When gifted with basil, what to do


I was picking some greens at the CT4MB garden when Mike, of next-door Colonial Nursery NJ, came over with a bunch of freshly cut, eager-to-please basil. With his engaging smile and an offering I could hardly refuse, it looked to me a bouquet of flowers. Simple pleasures.


So back to the question – when gifted with basil, what to do? The first thing that comes to mind is presto! pesto – an easy way out to an elaborate preparation of a meal which I almost always am inclined to do these days.


With pasta. On summer-grilled, fresh corn – finger-lickin’. On flatbread – fantastic! On your next chicken sandwich – divine.

That’s it. Here goes -

No-fail basil pesto

Prep time: 30 minutes Yield: Makes 1 cup


4 cups fresh basil leaves, tightly packed

1/2 cup pine nuts

4 garlic cloves, minced

1/3 cup extra virgin olive oil

1/2 cup freshly grated Parmesan-Reggiano or Romano cheese

Salt/black pepper


Rinse basil leaves in water, pat dry with paper towel and chop coarsely.

In a food processor or blender, combine basil, pine nuts, garlic, and pulse a few times.

Add cheese and pulse some more.

Pour olive oil in a steady stream while the blender is on. If too thick, add more olive oil.

Salt and pepper to taste. Adjust seasoning as needed.

Store in an airtight glass jar for a week in the refrigerator or freeze for three months. (Note: add a thin layer of olive oil on top to maintain its color.)

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Eggs en cocotte 3

The Weekend. Eggs en cocotte and toast

Looking forward to a long, lazy weekend, a simmering one at that. I’m feeling … breakfast, slow, leisurely, and satiating. What comes to mind? Les oeufs en cocotte. Simple and easy. Very much a French dish, coddled eggs baked in ramekins.


Eggs en cocotte and toast

Time: 30 minutes. Serves: 4



2 tablespoons unsalted butter

4 large eggs

4 teaspoons heavy cream

Gruyère cheese, shredded

Sea salt

Black pepper

Herbs – your choice of freshly minced rosemary, dill, sage, thyme, or parsley

Buttered toast



Preheat oven to 375°F.

Crack an egg into each buttered ramekin, careful not to break the yolk.

Sprinkle evenly with gruyère, and mixed herbs.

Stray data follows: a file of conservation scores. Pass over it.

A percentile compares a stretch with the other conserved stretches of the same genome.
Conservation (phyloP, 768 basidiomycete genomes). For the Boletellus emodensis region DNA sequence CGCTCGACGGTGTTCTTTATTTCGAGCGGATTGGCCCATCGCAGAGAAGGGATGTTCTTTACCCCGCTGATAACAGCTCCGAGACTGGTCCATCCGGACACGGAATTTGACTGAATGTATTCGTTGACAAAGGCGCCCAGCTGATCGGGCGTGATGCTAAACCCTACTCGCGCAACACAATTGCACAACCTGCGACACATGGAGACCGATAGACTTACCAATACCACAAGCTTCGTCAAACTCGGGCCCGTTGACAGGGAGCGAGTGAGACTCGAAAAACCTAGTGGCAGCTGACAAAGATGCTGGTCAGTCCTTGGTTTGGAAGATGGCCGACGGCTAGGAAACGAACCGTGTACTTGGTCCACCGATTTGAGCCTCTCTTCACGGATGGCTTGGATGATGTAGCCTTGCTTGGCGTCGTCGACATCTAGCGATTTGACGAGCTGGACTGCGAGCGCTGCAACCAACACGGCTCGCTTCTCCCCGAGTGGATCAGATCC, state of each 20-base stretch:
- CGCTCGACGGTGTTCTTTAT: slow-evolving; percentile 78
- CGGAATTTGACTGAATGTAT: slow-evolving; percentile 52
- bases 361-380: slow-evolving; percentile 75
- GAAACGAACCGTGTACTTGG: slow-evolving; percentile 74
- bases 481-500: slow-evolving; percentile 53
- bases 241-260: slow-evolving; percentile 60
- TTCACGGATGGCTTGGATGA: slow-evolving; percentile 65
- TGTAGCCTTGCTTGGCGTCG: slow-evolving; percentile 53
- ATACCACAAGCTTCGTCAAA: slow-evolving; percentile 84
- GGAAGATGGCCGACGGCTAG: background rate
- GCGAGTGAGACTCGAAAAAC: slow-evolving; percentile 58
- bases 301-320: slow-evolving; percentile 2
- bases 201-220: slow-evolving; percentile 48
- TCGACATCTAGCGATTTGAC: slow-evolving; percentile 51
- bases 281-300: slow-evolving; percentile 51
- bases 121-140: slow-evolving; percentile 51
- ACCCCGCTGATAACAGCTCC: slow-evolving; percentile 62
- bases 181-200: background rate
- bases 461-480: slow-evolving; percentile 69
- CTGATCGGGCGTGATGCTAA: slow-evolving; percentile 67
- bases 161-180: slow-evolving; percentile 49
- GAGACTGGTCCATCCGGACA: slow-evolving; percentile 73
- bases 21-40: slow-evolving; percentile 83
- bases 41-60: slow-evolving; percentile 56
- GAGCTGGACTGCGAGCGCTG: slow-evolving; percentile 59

Season with salt and pepper.

Drizzle cream on top of egg.

Repeat with the rest of the ramekins.


Eggs en cocotte 1


Arrange the ramekins in a deep baking pan and pour boiling water to come halfway up the sides of the ramekins as in a bain-marie.

Place in the middle of the oven and bake until the egg whites are set.

12 minutes for runny yolks, 15 minutes for soft-cooked yolks.


Eggs en cocotte 2


Eggs en cocotte 4



This calls for crusty bread, freshly brewed coffee, and today’s papers.

Half hour later, energized and ready to face you, World!



1. We can add any combination of the following – caramelized onions, minced herbs, shredded cheese, chopped mushrooms – at the bottom, after buttering, the ramekins.

2. Go a little fancy and add a few drops of truffle oil before baking; or go all the way fancy, add a sliver or two of truffles.

3. http://www.cordonbleu.edu/news/easter-2014-recipe/en

I choose to go simple and elegant, and savour the sunny runny yolk. And that crusty buttered bread. I choose to go back to my childhood, Saturdays with my Papa, preparing his version of what I now know as les oeufs en cocotte. Misty-eyed.


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Let’s get acquainted -

I’m Valérie. (I added that accent on the “e” to make it frenchy.)

French cards

Wannabe French. French no wannabe me.

Sleepless nights no longer a problem. I just roll with it. Down by 10p, up by 2a, reach out for my e-toys, or one of the books in bed with me, and out again in two. Yes, candles. Yes, Chanel No. 19.


It’s definitely coffee in the morning, and a slow, lingering one to start my day.

My early morning mantra – I am my dream. I write. I sketch. I paint. (I do not but I believe in my “vision”.)


My two shih tzus, Coco and Marcel, are my exercise pals. And the shore. And a lady named Amy. My goal is to live to 100.

Always with my phone or pad. Always.

My middle name is Manhattan. It used to be Manila. Came to this country 35 years ago.

Yearly jaunts to France.

Born with black straight Asian hair. Dying to have long tight curls. 
Grey is a problem. Color is a friend. Have gone bronze, copper, and red.

My nails are red. A signature.

My lips go red too.

Crazy for high heels. Used to be. Knees and cold weather – they don’t go together.

Love to wear cloche in winter. Nothing in the summer. Gotcha!


I cook. I bake. I eat. Am a food fan.

Started my bread biz last year, Bread and Passion. Re-energizing it this year – from bread dough to bread site.

Check in regularly.


Welcome to my world. …

Your turn.

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